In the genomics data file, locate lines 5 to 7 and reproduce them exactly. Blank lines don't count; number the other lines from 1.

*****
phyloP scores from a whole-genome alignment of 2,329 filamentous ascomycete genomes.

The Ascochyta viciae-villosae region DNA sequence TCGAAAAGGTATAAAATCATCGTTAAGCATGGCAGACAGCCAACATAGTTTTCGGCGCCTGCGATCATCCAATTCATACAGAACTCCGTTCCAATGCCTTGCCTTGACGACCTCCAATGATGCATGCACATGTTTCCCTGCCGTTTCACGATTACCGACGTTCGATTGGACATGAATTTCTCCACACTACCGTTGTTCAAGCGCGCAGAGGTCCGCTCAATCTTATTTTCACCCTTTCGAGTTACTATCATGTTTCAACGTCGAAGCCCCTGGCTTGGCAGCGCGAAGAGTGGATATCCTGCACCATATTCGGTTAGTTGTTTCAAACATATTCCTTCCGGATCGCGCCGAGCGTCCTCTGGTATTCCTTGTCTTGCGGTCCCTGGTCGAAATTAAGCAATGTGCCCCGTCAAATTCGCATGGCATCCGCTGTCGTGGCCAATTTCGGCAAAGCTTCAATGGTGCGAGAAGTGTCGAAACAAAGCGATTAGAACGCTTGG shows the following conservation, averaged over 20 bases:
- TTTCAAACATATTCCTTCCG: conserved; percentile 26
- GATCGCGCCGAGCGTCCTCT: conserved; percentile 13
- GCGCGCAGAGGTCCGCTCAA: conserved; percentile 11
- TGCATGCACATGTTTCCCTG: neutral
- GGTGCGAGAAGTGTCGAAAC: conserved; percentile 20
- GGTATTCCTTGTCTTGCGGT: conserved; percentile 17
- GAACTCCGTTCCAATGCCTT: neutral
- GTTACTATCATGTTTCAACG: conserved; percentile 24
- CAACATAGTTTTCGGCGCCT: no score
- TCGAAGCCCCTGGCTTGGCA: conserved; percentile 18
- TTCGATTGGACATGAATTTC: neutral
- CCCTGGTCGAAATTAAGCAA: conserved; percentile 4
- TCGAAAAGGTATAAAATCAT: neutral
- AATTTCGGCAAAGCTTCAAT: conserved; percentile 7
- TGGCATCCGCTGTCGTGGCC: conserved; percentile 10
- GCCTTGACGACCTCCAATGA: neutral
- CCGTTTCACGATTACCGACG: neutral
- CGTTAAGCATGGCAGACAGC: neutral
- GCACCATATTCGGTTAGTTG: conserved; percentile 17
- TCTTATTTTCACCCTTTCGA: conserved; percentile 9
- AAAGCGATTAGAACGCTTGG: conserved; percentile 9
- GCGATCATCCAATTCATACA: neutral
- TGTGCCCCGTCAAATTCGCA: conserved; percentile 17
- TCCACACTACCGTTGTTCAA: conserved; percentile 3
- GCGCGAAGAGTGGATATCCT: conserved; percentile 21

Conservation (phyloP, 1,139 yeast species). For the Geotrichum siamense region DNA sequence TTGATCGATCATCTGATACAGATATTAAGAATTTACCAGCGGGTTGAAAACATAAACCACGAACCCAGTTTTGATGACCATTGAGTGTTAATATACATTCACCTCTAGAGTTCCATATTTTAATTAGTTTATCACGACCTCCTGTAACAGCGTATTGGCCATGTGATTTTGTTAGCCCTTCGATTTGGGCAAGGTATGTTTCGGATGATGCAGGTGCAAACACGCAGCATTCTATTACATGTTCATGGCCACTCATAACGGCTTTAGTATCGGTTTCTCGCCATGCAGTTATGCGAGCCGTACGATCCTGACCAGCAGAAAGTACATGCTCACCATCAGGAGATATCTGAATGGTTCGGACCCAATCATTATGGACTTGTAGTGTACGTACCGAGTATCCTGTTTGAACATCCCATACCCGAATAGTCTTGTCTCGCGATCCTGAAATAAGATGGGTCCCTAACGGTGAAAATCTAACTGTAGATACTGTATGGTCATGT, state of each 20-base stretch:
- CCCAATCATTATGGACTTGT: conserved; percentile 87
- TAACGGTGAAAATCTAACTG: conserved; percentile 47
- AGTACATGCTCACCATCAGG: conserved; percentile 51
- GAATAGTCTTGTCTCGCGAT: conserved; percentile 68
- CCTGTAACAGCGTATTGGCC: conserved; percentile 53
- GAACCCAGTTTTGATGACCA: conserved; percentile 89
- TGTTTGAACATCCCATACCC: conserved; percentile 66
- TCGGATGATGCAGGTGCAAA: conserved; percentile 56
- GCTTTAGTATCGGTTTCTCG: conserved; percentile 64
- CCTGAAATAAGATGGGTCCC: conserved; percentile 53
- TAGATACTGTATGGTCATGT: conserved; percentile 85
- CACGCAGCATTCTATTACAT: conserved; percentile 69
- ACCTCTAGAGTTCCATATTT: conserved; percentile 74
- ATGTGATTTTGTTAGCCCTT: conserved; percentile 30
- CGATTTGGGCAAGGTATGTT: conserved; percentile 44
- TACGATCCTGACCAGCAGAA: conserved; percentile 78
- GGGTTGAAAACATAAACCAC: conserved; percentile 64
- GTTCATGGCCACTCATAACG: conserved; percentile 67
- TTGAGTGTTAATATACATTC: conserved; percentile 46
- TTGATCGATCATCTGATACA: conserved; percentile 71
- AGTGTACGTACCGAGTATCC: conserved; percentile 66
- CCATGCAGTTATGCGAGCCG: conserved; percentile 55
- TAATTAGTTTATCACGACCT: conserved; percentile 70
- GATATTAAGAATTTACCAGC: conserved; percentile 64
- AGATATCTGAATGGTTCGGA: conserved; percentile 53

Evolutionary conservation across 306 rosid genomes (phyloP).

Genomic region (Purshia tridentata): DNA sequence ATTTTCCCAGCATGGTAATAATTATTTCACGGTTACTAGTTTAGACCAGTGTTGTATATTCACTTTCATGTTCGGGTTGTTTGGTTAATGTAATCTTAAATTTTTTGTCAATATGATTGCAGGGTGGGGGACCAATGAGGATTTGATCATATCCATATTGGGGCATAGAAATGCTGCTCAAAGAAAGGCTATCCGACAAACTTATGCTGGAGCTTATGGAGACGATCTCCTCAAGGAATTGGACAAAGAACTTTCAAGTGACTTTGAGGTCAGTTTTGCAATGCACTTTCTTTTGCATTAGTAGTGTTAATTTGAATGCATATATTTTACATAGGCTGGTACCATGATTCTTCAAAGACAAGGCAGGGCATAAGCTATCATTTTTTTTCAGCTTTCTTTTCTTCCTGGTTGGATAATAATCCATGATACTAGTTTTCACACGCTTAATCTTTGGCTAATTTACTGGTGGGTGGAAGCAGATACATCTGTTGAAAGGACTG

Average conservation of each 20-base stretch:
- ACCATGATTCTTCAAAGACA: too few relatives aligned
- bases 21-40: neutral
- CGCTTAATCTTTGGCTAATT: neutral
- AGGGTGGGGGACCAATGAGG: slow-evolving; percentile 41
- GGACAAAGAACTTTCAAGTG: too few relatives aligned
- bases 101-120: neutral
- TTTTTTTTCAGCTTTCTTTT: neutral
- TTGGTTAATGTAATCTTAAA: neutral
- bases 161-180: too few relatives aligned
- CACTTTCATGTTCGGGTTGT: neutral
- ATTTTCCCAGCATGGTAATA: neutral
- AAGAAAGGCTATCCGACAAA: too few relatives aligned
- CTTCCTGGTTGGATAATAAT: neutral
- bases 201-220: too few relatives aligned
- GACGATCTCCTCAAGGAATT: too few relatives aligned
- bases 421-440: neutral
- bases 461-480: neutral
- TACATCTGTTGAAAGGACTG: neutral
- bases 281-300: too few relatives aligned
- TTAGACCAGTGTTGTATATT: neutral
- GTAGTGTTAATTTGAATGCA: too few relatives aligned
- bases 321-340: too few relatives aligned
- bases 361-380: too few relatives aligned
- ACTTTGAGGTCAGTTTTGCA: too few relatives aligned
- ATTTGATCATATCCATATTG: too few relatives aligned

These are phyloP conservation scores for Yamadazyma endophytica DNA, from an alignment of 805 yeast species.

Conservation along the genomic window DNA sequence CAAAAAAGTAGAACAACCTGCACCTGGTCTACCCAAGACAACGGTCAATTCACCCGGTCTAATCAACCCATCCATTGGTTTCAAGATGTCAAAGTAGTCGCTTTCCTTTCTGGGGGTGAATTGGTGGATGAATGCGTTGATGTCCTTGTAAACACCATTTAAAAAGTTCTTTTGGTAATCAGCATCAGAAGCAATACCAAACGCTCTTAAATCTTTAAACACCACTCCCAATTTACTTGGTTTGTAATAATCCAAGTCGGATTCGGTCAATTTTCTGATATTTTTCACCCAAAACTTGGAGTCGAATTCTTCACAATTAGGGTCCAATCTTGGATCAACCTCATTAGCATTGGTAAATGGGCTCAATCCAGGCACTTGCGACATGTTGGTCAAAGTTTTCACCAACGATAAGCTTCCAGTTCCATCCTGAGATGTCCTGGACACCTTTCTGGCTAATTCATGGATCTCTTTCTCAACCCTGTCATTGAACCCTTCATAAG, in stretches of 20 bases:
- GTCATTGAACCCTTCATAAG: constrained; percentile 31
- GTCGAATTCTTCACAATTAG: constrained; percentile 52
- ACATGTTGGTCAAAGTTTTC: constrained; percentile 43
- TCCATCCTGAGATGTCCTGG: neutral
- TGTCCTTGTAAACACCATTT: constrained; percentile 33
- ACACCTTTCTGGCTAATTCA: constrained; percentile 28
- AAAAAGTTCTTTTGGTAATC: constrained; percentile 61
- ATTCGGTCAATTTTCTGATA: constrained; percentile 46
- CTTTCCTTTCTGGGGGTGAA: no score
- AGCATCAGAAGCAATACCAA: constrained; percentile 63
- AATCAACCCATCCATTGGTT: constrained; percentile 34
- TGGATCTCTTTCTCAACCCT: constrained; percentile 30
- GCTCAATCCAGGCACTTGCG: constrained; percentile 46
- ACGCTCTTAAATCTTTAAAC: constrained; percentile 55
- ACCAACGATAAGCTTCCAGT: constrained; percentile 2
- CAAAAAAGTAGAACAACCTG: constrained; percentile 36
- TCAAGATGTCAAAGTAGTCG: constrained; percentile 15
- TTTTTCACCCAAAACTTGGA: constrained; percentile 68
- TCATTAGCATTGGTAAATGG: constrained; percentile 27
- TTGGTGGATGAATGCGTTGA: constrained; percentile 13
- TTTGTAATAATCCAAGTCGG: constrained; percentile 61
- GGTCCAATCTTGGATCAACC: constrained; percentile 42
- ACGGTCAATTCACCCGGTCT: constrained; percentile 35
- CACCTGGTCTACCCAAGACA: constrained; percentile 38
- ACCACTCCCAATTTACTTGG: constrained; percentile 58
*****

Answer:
- GCGCGCAGAGGTCCGCTCAA: conserved; percentile 11
- TGCATGCACATGTTTCCCTG: neutral
- GGTGCGAGAAGTGTCGAAAC: conserved; percentile 20